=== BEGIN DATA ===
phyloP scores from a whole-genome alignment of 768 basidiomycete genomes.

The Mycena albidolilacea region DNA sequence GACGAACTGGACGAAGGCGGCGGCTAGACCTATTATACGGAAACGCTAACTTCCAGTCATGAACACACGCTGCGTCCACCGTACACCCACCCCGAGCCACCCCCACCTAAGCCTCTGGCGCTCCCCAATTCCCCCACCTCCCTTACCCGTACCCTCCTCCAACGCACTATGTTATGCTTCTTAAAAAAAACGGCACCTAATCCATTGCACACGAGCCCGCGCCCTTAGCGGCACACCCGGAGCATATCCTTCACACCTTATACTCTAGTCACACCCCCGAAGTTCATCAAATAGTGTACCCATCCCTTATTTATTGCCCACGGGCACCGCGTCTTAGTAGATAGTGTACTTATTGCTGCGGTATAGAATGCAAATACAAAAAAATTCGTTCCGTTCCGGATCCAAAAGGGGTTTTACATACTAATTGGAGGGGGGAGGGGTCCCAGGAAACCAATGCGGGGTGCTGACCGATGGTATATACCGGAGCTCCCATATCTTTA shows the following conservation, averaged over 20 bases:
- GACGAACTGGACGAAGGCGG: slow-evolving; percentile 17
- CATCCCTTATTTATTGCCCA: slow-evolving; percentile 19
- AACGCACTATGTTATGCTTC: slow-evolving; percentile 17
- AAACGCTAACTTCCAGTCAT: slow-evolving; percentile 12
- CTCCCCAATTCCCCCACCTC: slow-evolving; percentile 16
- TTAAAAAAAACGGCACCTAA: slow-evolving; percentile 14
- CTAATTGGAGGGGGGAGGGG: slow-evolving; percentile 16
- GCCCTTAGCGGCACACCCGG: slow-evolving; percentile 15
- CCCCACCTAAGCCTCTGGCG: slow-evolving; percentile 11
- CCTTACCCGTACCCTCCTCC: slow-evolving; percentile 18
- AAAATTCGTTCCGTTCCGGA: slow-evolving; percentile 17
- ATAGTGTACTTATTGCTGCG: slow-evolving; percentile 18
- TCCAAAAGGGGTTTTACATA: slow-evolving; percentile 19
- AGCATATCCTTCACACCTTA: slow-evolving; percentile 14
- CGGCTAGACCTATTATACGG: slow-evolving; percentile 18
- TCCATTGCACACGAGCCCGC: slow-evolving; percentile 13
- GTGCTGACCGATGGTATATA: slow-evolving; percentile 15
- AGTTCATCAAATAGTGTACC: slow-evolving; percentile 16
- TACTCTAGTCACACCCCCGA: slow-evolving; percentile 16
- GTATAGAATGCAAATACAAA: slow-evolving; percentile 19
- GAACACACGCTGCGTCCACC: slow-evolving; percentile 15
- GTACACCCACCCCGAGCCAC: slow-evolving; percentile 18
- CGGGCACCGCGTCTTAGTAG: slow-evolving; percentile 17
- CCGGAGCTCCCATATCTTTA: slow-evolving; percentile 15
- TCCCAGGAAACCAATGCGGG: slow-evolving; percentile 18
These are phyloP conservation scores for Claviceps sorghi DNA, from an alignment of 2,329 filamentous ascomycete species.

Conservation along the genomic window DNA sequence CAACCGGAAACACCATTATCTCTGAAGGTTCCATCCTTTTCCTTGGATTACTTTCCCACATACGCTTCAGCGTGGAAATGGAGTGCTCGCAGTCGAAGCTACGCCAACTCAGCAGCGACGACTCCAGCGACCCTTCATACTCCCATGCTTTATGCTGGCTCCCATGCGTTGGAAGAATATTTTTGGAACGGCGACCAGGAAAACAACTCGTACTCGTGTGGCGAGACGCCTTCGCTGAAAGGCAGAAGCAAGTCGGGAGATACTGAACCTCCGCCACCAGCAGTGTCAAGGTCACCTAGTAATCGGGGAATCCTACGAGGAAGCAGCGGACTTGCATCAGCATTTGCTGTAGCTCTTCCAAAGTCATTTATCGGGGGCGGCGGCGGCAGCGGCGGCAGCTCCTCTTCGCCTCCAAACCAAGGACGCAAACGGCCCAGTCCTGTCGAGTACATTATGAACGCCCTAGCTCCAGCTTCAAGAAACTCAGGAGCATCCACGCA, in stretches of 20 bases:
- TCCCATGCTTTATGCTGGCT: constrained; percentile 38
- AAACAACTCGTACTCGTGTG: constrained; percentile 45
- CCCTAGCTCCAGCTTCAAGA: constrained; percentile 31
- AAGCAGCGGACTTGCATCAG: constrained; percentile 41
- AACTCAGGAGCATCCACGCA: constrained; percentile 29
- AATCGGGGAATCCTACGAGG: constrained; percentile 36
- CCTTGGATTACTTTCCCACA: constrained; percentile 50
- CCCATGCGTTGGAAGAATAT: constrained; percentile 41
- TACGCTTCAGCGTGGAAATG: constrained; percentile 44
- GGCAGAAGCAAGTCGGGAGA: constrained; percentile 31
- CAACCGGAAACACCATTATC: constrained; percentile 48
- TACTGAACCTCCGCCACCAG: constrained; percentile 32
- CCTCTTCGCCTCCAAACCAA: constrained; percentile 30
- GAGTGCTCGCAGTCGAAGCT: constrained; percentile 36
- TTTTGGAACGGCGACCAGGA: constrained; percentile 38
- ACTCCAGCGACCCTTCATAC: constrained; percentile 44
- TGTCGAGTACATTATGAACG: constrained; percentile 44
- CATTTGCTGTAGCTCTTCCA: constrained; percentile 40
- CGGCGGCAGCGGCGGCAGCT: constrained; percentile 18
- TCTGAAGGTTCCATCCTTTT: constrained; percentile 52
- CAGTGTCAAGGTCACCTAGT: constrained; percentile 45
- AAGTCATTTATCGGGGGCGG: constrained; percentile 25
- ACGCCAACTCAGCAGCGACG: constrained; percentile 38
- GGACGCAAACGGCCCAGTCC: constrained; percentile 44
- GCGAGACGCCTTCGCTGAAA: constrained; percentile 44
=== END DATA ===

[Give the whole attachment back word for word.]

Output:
phyloP scores from a whole-genome alignment of 768 basidiomycete genomes.

The Mycena albidolilacea region DNA sequence GACGAACTGGACGAAGGCGGCGGCTAGACCTATTATACGGAAACGCTAACTTCCAGTCATGAACACACGCTGCGTCCACCGTACACCCACCCCGAGCCACCCCCACCTAAGCCTCTGGCGCTCCCCAATTCCCCCACCTCCCTTACCCGTACCCTCCTCCAACGCACTATGTTATGCTTCTTAAAAAAAACGGCACCTAATCCATTGCACACGAGCCCGCGCCCTTAGCGGCACACCCGGAGCATATCCTTCACACCTTATACTCTAGTCACACCCCCGAAGTTCATCAAATAGTGTACCCATCCCTTATTTATTGCCCACGGGCACCGCGTCTTAGTAGATAGTGTACTTATTGCTGCGGTATAGAATGCAAATACAAAAAAATTCGTTCCGTTCCGGATCCAAAAGGGGTTTTACATACTAATTGGAGGGGGGAGGGGTCCCAGGAAACCAATGCGGGGTGCTGACCGATGGTATATACCGGAGCTCCCATATCTTTA shows the following conservation, averaged over 20 bases:
- GACGAACTGGACGAAGGCGG: slow-evolving; percentile 17
- CATCCCTTATTTATTGCCCA: slow-evolving; percentile 19
- AACGCACTATGTTATGCTTC: slow-evolving; percentile 17
- AAACGCTAACTTCCAGTCAT: slow-evolving; percentile 12
- CTCCCCAATTCCCCCACCTC: slow-evolving; percentile 16
- TTAAAAAAAACGGCACCTAA: slow-evolving; percentile 14
- CTAATTGGAGGGGGGAGGGG: slow-evolving; percentile 16
- GCCCTTAGCGGCACACCCGG: slow-evolving; percentile 15
- CCCCACCTAAGCCTCTGGCG: slow-evolving; percentile 11
- CCTTACCCGTACCCTCCTCC: slow-evolving; percentile 18
- AAAATTCGTTCCGTTCCGGA: slow-evolving; percentile 17
- ATAGTGTACTTATTGCTGCG: slow-evolving; percentile 18
- TCCAAAAGGGGTTTTACATA: slow-evolving; percentile 19
- AGCATATCCTTCACACCTTA: slow-evolving; percentile 14
- CGGCTAGACCTATTATACGG: slow-evolving; percentile 18
- TCCATTGCACACGAGCCCGC: slow-evolving; percentile 13
- GTGCTGACCGATGGTATATA: slow-evolving; percentile 15
- AGTTCATCAAATAGTGTACC: slow-evolving; percentile 16
- TACTCTAGTCACACCCCCGA: slow-evolving; percentile 16
- GTATAGAATGCAAATACAAA: slow-evolving; percentile 19
- GAACACACGCTGCGTCCACC: slow-evolving; percentile 15
- GTACACCCACCCCGAGCCAC: slow-evolving; percentile 18
- CGGGCACCGCGTCTTAGTAG: slow-evolving; percentile 17
- CCGGAGCTCCCATATCTTTA: slow-evolving; percentile 15
- TCCCAGGAAACCAATGCGGG: slow-evolving; percentile 18
These are phyloP conservation scores for Claviceps sorghi DNA, from an alignment of 2,329 filamentous ascomycete species.

Conservation along the genomic window DNA sequence CAACCGGAAACACCATTATCTCTGAAGGTTCCATCCTTTTCCTTGGATTACTTTCCCACATACGCTTCAGCGTGGAAATGGAGTGCTCGCAGTCGAAGCTACGCCAACTCAGCAGCGACGACTCCAGCGACCCTTCATACTCCCATGCTTTATGCTGGCTCCCATGCGTTGGAAGAATATTTTTGGAACGGCGACCAGGAAAACAACTCGTACTCGTGTGGCGAGACGCCTTCGCTGAAAGGCAGAAGCAAGTCGGGAGATACTGAACCTCCGCCACCAGCAGTGTCAAGGTCACCTAGTAATCGGGGAATCCTACGAGGAAGCAGCGGACTTGCATCAGCATTTGCTGTAGCTCTTCCAAAGTCATTTATCGGGGGCGGCGGCGGCAGCGGCGGCAGCTCCTCTTCGCCTCCAAACCAAGGACGCAAACGGCCCAGTCCTGTCGAGTACATTATGAACGCCCTAGCTCCAGCTTCAAGAAACTCAGGAGCATCCACGCA, in stretches of 20 bases:
- TCCCATGCTTTATGCTGGCT: constrained; percentile 38
- AAACAACTCGTACTCGTGTG: constrained; percentile 45
- CCCTAGCTCCAGCTTCAAGA: constrained; percentile 31
- AAGCAGCGGACTTGCATCAG: constrained; percentile 41
- AACTCAGGAGCATCCACGCA: constrained; percentile 29
- AATCGGGGAATCCTACGAGG: constrained; percentile 36
- CCTTGGATTACTTTCCCACA: constrained; percentile 50
- CCCATGCGTTGGAAGAATAT: constrained; percentile 41
- TACGCTTCAGCGTGGAAATG: constrained; percentile 44
- GGCAGAAGCAAGTCGGGAGA: constrained; percentile 31
- CAACCGGAAACACCATTATC: constrained; percentile 48
- TACTGAACCTCCGCCACCAG: constrained; percentile 32
- CCTCTTCGCCTCCAAACCAA: constrained; percentile 30
- GAGTGCTCGCAGTCGAAGCT: constrained; percentile 36
- TTTTGGAACGGCGACCAGGA: constrained; percentile 38
- ACTCCAGCGACCCTTCATAC: constrained; percentile 44
- TGTCGAGTACATTATGAACG: constrained; percentile 44
- CATTTGCTGTAGCTCTTCCA: constrained; percentile 40
- CGGCGGCAGCGGCGGCAGCT: constrained; percentile 18
- TCTGAAGGTTCCATCCTTTT: constrained; percentile 52
- CAGTGTCAAGGTCACCTAGT: constrained; percentile 45
- AAGTCATTTATCGGGGGCGG: constrained; percentile 25
- ACGCCAACTCAGCAGCGACG: constrained; percentile 38
- GGACGCAAACGGCCCAGTCC: constrained; percentile 44
- GCGAGACGCCTTCGCTGAAA: constrained; percentile 44